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United States Ex Rel. Franklin v. Lemke

United States District Court, Seventh Circuit

June 4, 2013

MICHAEL LEMKE, Warden, Respondent.


MILTON I. SHADUR, Senior District Judge.

Decory Devell Franklin ("Franklin") has just filed a 28 U.S.C. §2254[1] Petition for Writ of Habeas Corpus ("Petition") in which he challenges his February 25, 2004 conviction on a charge of attempted First Degree Murder, on which he is currently serving a 50-year sentence. As is most often the case with state prisoners advancing federal constitutional challenges to their convictions, Franklin has used the form of Petition made available by this District Court's Clerk's Office, filling in the relevant information in handprinted form. This memorandum opinion and order is issued sua sponte because on its face the Petition discloses its untimeliness in statute of limitations terms.

According to Petition Pt. I ¶5, Franklin's direct appellate review process ended with the October 5, 2009 denial of his petition for a writ of certiorari from the United States Supreme Court (that of course occurred after Franklin's appeal had wended its way through the state court system, with the last state court action having been the March 25, 2009 affirmance of his conviction and sentence by the Illinois Supreme Court). According to Petition Pt. II ¶1.B, Franklin then instituted a state court post-conviction proceeding on May 3, 2010, 6 months and 28 days after the denial of the petition for certiorari.

According to the Motion for Stay and Abeyance that Franklin has filed to accompany his Petition, that state post-conviction petition was initially dismissed in July 2010 on untimeliness grounds. Then a late notice of appeal was allowed in November 2010, after which Franklin's post-conviction petition was successively addressed at all three levels in the state court system: the Circuit Court of Cook County, the Illinois Appellate Court and the Illinois Supreme Court, which affirmed the lower courts' denial of relief on November 28, 2012.[2]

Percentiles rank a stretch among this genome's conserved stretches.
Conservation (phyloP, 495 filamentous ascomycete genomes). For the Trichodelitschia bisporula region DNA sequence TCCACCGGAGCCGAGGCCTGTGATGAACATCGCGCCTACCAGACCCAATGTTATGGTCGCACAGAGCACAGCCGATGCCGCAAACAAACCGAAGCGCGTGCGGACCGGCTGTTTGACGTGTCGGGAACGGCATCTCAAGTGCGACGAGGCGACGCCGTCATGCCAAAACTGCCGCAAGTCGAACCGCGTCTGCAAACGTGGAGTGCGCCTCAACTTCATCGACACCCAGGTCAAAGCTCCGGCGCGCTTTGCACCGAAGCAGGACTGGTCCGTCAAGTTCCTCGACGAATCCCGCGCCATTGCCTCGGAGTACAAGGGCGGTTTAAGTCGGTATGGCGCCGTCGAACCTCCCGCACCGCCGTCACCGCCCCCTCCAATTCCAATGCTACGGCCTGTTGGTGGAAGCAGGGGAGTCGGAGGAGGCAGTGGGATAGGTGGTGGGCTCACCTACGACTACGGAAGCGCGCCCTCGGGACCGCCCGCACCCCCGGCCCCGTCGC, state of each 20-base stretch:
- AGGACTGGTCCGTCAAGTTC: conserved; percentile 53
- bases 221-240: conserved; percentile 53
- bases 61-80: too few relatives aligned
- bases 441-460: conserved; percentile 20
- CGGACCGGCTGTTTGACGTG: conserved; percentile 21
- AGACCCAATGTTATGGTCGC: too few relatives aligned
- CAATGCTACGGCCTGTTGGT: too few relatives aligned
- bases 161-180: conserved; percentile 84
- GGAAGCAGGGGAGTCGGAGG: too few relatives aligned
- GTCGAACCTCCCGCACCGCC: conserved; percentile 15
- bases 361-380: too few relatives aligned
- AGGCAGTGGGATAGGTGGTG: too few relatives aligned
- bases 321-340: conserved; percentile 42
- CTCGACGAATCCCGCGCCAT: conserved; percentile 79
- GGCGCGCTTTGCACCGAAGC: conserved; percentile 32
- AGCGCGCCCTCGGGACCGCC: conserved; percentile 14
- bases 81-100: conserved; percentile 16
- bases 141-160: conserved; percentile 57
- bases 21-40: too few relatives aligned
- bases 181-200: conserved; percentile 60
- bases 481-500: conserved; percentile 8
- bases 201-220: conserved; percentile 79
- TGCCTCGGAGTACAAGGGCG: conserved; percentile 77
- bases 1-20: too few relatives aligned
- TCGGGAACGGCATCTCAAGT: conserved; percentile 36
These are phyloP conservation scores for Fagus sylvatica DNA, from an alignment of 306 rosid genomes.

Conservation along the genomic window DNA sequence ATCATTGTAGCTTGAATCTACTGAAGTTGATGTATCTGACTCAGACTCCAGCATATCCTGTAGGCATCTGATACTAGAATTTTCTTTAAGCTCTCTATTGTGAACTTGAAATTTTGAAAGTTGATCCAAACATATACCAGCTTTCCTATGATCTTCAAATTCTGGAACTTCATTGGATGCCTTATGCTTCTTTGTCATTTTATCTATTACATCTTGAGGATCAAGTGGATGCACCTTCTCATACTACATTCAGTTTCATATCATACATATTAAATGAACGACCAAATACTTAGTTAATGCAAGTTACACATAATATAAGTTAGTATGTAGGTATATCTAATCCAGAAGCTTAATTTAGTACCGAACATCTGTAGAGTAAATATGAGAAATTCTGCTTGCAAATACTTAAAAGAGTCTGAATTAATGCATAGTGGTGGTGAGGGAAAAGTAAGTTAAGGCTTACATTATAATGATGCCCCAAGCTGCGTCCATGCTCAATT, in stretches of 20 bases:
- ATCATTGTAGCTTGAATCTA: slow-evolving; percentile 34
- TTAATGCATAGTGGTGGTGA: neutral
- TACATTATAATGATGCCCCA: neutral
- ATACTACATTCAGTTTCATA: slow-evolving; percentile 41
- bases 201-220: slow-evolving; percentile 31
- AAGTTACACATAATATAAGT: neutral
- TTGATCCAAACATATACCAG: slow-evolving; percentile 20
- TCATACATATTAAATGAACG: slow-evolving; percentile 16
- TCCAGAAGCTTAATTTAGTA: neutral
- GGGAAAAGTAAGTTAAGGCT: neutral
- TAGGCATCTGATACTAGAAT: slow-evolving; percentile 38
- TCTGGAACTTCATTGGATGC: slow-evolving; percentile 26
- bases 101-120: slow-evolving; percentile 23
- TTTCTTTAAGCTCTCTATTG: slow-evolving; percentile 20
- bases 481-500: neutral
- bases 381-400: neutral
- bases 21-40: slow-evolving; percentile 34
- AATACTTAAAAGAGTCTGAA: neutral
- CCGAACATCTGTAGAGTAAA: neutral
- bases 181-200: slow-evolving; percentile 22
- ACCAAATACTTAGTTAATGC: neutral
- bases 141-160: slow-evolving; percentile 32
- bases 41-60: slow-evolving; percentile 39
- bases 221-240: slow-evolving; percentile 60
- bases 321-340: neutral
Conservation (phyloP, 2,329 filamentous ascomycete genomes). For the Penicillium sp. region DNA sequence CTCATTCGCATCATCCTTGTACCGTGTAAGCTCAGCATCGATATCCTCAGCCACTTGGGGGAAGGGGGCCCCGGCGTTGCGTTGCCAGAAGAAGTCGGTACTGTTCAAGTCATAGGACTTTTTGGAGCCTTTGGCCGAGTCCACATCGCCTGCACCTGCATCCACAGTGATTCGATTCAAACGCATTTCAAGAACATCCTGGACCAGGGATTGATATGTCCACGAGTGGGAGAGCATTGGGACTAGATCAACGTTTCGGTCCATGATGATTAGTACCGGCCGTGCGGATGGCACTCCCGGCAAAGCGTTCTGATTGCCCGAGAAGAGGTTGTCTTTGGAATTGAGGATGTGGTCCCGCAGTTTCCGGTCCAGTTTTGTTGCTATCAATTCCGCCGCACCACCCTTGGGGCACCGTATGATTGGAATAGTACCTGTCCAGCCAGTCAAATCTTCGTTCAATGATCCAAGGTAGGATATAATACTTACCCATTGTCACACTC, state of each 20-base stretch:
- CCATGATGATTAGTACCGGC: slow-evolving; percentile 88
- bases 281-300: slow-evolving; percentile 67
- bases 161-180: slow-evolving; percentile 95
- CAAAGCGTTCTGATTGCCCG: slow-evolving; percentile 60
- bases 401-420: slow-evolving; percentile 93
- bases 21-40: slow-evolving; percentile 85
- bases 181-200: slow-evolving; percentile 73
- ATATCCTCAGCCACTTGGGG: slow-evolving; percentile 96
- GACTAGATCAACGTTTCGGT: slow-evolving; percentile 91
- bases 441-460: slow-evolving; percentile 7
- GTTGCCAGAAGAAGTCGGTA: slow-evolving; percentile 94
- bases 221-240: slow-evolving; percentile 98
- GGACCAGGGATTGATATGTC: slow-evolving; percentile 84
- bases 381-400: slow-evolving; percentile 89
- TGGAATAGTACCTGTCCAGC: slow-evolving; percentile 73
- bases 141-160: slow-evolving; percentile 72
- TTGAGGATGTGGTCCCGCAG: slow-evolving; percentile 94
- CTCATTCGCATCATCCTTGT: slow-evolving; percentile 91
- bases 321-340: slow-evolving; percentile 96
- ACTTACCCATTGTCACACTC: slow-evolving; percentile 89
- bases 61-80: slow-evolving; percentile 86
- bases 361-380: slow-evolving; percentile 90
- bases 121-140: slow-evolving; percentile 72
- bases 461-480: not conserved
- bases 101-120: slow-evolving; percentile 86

But it was not until May 29, 2013 that this District Court's Clerk's Office received the Petition and its accompanying papers, as evidenced that office's date stamp. That was 6 months and 1 day after the state post-conviction petition ceased to be "pending." And even with the benefit of the "mailbox rule" applicable to prisoner filings ( Houston v. Lack , 487 U.S. 266 (1988)), no more than a few days could be lopped off of that time period.

What we have then is that, even when account is taken of the lengthy period during which state post-conviction proceedings are treated as having been pending, nearly a month more than a year elapsed between "the date on which the judgment [of conviction] became final by the conclusion of direct review" (Section 2244(d)(1)(A)) and the date on which Franklin filed his Petition in this District Court (6 months and 28 days plus 6 months and 1 day, with that total perhaps reduced by some few days by operation of the "mailbox rule"). That being the case, the Petition is clearly untimely under Section 2244(d).

That, however, does not call for an immediate sua sponte dismissal, for Section 2244(d) timeliness is not jurisdictional. So because of the possibility, however remote, that the State might waive the bar of limitations, this Court is transmitting a copy of this memorandum opinion and order to the Illinois Attorney General's Office with the request that it be advised on or before June 24 whether that office is moving for dismissal on timeliness grounds or is instead waiving the statute of limitations.[3]

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